2024 WMFHA Legislative Agenda


These are vigorous yet achievable goals for our advocacy efforts. We appreciate your ongoing support to make sure that we are representing the multi-family industry well. 

Here are some valuable resources and data that speak to our goals and approach in 2024:
  • Imposing policies that place an artificial cap on rents can jeopardize the ability of rental housing providers to cover their expenses.
  • In several counties where large amounts of new supply have gone online, rent has decreased according to Washington Center for Real Estate Apartment Market Report
    • Apartment rents declined across WA during the 3rd quarter of 2023, with the rate of growth becoming negative for the first time since Q4 2022.
    • Average rents declined by -0.6% in the Puget Sound region and -0.5% in the rest of the state.
    • In King County, rent growth for one-bedroom units was only 0.2% and -0.5% for two-bedroom units.
    • Vacancy rates have continued to stagnate across the state, averaging 5% statewide, 5.3% in the Puget Sound region, and 4.2% elsewhere in WA.
  • Commerce predicts Washington state needs 1 million new units in the next 20 years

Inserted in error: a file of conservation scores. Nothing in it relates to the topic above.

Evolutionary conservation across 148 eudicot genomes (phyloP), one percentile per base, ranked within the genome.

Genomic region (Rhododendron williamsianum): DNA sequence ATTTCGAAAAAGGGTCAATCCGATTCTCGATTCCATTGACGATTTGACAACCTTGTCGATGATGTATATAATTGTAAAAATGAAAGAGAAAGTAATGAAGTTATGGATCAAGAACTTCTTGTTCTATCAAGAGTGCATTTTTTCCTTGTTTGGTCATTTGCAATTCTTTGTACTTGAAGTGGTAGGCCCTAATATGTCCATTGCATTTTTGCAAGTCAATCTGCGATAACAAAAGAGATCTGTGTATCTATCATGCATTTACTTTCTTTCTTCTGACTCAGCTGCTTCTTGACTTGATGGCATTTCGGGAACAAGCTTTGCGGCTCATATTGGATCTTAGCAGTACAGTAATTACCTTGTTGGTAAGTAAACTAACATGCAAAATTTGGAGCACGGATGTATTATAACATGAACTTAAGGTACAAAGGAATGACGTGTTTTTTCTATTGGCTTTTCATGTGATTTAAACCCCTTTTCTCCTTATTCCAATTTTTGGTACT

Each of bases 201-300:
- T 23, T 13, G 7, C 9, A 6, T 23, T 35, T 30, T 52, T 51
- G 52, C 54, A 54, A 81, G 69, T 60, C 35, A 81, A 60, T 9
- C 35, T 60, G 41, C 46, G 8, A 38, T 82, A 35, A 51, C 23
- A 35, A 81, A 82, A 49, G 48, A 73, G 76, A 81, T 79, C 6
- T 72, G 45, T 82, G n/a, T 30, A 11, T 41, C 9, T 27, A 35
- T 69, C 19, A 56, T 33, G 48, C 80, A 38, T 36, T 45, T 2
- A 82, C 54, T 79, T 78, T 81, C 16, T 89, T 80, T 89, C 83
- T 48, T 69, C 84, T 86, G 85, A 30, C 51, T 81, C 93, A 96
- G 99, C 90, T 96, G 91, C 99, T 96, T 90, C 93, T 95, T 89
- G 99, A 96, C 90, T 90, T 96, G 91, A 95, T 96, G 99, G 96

• Commerce is predicting that there needs to be 60,000 new homes built per year to meet the demand driven by anticipated population growth.
    • Currently the state is only seeing a rate of 30,000 new units built a year
    • The Washington Center for Real Estate research Housing Market Snapshot (Q2 2023) notes a statewide 28% decline year-over-year in multifamily permit issuance, with more than a 50% decline year-over-year in multifamily permit issuance permit issuance in King County
    • The AIA Architectural Billings Index in September was the lowest it has been since December of 2020
    • Large multi-family housing being a part of the solution is the only way to address supply deficits this substantial
  • Costs are increasing for everyone, not just residents and homeowners.
  • The appearance that eviction proceedings are increasing is due to over 2 years of the moratorium, not a sudden desire to evict
    • Evictions are a remedy of last resort for non-payment, safety, or behavioral issues.
    • These aren't due to one month’s failure to pay rent, they are for many months often with back-owed rent in the thousands or tens of thousands of dollars
    • Across the state there are tens of millions of rent owed to housing providers
    • OCLA, HJP and certain courts have admitted to slowing down or wanting to slow down evictions
      • Courts are violating the state requirement that eviction hearings are schedule within 30 days